Politics

Bills presented by San Diego Legislators

Written by Amanda Angulo

Last Friday was the deadline for lawmakers to submit bills that they deem necessary to be considered in this year’s legislative session. 

Republican Sen. Brian Jones submitted 21 bills, the largest bill package out of the other local lawmakers in San Diego. Sen. Jones represents Santee and portions of East County. 

One of his bills requires the state to keep churches open even during a state of emergency; a clear indication that Sen. Jones will work to protect our First Amendment right to exercise religion freely. He also wrote bills aimed at reining in some of Newsom’s powers during the pandemic, making social workers eligible for the COVID-19 vaccine sooner, keeping elderly sexual offenders from being released from prison early, and increasing penalties for people who steal packages. 

Republican Sen. Pat Bates, who represents northern San Diego and southern Orange County, has submitted 10 bills. Among the bills she submitted, one seeks to revive a bill that would create a task force that focuses on studying the Southern California fentanyl crisis. She also submitted bills to keep court proceedings open for certain criminal offenders and targeting the state’s Motor Voter program. 

Democratic Assemblywoman Lorena Gonazlez has submitted 18 bills. Whereas our local Republican lawmakers have submitted bills that ensure the safety and protection of their constituents, Gonzalez has submitted bills meant to attack businesses. She is pushing for the strengthening of unions, increased sick and family leave, protections for fast-food workers, and the ability for unemployment benefits to be direct deposited; among other things. Previous bills proposed by Gonzalez, like Assembly Bill 5, have done much damage. AB 5 decimated the gig economy and took away the freedom of freelance workers by forcing them to become employees. It has been subject to criticism from all sides of the political spectrum.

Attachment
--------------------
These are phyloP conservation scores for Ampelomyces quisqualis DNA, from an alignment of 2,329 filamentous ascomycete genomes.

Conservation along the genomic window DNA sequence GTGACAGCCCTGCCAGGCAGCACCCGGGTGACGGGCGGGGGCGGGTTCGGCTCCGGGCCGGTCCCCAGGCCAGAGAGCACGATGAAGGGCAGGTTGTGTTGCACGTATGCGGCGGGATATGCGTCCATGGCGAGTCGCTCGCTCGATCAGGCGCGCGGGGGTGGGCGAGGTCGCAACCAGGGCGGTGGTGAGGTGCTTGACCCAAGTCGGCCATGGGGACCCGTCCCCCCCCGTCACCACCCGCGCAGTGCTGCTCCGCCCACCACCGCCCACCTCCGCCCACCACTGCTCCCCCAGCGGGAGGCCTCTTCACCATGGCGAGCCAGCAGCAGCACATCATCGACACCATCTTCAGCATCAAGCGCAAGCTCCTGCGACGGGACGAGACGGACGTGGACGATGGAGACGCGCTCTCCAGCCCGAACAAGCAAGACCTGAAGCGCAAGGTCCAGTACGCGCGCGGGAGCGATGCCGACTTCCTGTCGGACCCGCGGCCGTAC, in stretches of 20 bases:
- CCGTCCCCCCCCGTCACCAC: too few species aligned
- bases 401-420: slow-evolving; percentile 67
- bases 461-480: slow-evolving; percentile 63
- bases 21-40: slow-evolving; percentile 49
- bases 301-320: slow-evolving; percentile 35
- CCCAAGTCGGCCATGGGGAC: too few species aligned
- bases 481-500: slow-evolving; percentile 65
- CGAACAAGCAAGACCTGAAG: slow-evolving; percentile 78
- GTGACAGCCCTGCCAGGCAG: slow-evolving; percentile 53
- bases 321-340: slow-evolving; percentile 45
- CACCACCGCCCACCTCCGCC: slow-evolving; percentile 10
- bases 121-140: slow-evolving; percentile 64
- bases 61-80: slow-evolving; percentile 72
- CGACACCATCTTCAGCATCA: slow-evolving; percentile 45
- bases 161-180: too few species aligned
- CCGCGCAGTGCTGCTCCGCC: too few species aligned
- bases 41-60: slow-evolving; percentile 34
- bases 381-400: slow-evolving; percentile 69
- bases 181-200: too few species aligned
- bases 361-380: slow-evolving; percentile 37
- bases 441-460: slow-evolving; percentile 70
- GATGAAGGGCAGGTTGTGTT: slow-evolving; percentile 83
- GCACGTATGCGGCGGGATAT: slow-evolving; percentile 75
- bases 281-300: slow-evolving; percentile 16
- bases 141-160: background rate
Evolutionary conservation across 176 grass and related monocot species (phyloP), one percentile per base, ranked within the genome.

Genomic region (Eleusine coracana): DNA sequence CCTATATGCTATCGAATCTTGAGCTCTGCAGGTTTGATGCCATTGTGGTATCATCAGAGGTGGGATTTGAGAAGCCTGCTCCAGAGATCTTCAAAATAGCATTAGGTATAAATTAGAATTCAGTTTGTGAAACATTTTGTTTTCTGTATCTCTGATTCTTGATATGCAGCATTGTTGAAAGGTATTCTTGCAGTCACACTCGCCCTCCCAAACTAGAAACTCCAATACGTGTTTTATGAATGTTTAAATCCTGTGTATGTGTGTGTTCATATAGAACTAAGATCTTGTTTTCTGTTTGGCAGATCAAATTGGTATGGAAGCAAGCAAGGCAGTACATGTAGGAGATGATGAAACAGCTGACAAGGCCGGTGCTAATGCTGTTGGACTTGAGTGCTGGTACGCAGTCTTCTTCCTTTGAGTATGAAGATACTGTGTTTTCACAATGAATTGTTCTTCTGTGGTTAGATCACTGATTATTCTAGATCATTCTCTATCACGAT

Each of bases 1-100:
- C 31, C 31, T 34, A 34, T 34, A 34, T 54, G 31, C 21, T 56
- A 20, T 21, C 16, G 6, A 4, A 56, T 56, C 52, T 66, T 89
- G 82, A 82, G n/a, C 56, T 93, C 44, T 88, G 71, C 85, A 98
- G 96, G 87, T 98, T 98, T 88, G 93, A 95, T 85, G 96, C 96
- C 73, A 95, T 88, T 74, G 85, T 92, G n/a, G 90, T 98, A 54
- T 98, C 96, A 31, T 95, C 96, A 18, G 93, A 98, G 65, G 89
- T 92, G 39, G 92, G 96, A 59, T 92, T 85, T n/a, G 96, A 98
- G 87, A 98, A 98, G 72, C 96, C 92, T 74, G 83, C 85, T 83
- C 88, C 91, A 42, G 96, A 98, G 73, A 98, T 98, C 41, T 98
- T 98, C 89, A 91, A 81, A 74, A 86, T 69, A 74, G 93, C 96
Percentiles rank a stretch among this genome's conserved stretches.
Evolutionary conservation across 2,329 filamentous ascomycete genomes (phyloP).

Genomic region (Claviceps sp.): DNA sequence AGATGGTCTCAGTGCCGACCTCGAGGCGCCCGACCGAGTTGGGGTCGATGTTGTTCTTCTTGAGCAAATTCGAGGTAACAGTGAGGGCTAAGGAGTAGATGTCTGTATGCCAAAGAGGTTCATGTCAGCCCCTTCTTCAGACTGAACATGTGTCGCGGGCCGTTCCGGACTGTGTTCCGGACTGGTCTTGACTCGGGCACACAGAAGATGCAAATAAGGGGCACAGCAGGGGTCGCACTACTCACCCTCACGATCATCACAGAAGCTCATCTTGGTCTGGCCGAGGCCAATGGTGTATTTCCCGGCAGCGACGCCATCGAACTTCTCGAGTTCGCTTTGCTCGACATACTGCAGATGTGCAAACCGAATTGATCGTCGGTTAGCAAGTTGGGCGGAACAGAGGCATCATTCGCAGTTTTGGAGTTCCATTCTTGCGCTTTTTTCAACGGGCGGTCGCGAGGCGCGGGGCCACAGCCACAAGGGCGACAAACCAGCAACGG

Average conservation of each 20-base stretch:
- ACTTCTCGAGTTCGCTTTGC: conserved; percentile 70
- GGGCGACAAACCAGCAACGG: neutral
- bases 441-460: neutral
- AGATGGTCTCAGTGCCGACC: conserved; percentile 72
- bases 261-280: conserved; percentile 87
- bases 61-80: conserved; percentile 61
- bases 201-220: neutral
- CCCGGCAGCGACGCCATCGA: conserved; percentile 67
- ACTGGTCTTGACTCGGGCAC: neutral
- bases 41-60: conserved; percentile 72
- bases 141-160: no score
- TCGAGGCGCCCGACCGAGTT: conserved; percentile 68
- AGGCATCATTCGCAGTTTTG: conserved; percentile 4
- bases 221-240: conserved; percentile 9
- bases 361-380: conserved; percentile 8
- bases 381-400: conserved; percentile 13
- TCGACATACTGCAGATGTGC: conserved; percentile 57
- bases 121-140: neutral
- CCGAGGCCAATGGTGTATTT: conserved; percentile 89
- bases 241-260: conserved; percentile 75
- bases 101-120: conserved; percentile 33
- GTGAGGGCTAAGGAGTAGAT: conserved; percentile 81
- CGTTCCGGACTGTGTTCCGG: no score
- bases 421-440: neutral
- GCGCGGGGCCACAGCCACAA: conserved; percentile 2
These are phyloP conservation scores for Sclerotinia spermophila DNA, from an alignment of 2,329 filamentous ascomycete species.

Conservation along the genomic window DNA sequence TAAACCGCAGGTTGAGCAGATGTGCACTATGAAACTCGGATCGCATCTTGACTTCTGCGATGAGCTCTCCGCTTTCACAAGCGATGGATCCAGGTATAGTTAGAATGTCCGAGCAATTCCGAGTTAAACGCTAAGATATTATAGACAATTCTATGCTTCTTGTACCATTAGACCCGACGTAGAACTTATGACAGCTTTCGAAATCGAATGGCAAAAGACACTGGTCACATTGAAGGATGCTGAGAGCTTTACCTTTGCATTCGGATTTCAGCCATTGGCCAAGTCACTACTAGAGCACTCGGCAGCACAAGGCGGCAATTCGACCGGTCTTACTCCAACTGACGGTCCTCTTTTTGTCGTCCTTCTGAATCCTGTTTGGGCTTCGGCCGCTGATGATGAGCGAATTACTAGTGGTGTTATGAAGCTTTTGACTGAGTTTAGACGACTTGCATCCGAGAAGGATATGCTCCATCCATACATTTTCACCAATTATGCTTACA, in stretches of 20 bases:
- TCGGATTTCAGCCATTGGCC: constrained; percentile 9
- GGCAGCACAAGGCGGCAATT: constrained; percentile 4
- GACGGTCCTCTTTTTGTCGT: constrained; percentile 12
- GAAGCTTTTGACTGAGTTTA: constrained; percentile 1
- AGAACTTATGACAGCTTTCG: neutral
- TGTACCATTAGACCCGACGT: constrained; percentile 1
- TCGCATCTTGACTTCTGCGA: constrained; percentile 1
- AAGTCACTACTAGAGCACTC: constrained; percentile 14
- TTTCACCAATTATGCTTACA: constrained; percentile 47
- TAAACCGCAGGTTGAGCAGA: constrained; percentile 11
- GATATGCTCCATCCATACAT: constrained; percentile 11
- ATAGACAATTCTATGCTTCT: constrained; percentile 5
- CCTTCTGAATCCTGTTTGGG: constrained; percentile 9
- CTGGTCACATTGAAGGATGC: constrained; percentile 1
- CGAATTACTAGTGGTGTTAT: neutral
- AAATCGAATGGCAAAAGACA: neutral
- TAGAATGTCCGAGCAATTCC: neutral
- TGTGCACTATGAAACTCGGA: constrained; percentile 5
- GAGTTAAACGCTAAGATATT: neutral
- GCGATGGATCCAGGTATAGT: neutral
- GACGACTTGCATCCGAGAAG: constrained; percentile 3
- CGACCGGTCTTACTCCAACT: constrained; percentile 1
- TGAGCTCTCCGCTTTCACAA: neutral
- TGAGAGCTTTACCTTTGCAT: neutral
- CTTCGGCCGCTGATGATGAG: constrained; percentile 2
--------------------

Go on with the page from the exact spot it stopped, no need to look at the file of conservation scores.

Republican Assemblyman Randy Voepel has proposed 11 bills. One seeks to establish a pilot program that will teach students financial literacy, meaning that it will teach students the ability to understand and effectively use financial skills like management, budgeting, and investing. Another bill would work to ensure availability of school meals. 

Lastly, Assemblywoman Marie Waldron submitted eight bills. Waldron argued that Democrats are ineffective leaders and is taking action against the Employment Development Department. She has composed bills that would implement with tight deadlines for the department to respond to claims. The EDD is responsible for shelling out millions in unemployment payments to people who shouldn’t have gotten them, including death row inmates and crime syndicates overseas. 

Photo by Bob Daemmrich for The Texas Tribune